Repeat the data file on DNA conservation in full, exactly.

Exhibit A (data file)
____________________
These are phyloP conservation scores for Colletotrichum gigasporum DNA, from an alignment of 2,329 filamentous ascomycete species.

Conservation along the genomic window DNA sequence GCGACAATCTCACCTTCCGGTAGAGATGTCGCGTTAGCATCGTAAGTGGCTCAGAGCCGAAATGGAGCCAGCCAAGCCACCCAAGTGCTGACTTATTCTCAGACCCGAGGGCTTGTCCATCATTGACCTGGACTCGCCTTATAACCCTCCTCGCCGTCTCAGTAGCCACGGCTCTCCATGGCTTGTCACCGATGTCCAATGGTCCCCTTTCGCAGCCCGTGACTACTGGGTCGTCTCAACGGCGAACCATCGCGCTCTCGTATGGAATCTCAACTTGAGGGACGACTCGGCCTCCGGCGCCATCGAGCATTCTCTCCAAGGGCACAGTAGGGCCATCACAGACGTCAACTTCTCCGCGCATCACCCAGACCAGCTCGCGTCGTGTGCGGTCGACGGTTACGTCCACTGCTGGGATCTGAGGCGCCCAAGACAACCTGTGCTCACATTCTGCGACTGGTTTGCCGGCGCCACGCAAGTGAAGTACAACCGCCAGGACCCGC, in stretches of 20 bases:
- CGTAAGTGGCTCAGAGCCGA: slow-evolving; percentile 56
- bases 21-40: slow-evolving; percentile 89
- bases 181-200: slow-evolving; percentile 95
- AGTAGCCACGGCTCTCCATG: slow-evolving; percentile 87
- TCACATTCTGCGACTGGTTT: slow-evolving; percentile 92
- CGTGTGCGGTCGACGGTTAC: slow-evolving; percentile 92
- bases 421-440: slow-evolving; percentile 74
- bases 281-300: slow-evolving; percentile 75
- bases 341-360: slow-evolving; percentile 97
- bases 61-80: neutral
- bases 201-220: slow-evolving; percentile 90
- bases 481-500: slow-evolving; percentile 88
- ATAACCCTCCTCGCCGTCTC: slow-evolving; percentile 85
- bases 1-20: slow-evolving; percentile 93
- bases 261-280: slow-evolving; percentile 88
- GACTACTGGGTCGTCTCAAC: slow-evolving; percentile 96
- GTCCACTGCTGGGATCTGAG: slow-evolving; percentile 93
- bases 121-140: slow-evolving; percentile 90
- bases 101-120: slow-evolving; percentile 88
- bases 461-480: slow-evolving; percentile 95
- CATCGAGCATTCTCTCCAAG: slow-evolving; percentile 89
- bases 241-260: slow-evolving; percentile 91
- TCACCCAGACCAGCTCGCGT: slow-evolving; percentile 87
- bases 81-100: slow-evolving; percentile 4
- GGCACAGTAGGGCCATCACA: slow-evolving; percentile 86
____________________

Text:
These are phyloP conservation scores for Colletotrichum gigasporum DNA, from an alignment of 2,329 filamentous ascomycete species.

Conservation along the genomic window DNA sequence GCGACAATCTCACCTTCCGGTAGAGATGTCGCGTTAGCATCGTAAGTGGCTCAGAGCCGAAATGGAGCCAGCCAAGCCACCCAAGTGCTGACTTATTCTCAGACCCGAGGGCTTGTCCATCATTGACCTGGACTCGCCTTATAACCCTCCTCGCCGTCTCAGTAGCCACGGCTCTCCATGGCTTGTCACCGATGTCCAATGGTCCCCTTTCGCAGCCCGTGACTACTGGGTCGTCTCAACGGCGAACCATCGCGCTCTCGTATGGAATCTCAACTTGAGGGACGACTCGGCCTCCGGCGCCATCGAGCATTCTCTCCAAGGGCACAGTAGGGCCATCACAGACGTCAACTTCTCCGCGCATCACCCAGACCAGCTCGCGTCGTGTGCGGTCGACGGTTACGTCCACTGCTGGGATCTGAGGCGCCCAAGACAACCTGTGCTCACATTCTGCGACTGGTTTGCCGGCGCCACGCAAGTGAAGTACAACCGCCAGGACCCGC, in stretches of 20 bases:
- CGTAAGTGGCTCAGAGCCGA: slow-evolving; percentile 56
- bases 21-40: slow-evolving; percentile 89
- bases 181-200: slow-evolving; percentile 95
- AGTAGCCACGGCTCTCCATG: slow-evolving; percentile 87
- TCACATTCTGCGACTGGTTT: slow-evolving; percentile 92
- CGTGTGCGGTCGACGGTTAC: slow-evolving; percentile 92
- bases 421-440: slow-evolving; percentile 74
- bases 281-300: slow-evolving; percentile 75
- bases 341-360: slow-evolving; percentile 97
- bases 61-80: neutral
- bases 201-220: slow-evolving; percentile 90
- bases 481-500: slow-evolving; percentile 88
- ATAACCCTCCTCGCCGTCTC: slow-evolving; percentile 85
- bases 1-20: slow-evolving; percentile 93
- bases 261-280: slow-evolving; percentile 88
- GACTACTGGGTCGTCTCAAC: slow-evolving; percentile 96
- GTCCACTGCTGGGATCTGAG: slow-evolving; percentile 93
- bases 121-140: slow-evolving; percentile 90
- bases 101-120: slow-evolving; percentile 88
- bases 461-480: slow-evolving; percentile 95
- CATCGAGCATTCTCTCCAAG: slow-evolving; percentile 89
- bases 241-260: slow-evolving; percentile 91
- TCACCCAGACCAGCTCGCGT: slow-evolving; percentile 87
- bases 81-100: slow-evolving; percentile 4
- GGCACAGTAGGGCCATCACA: slow-evolving; percentile 86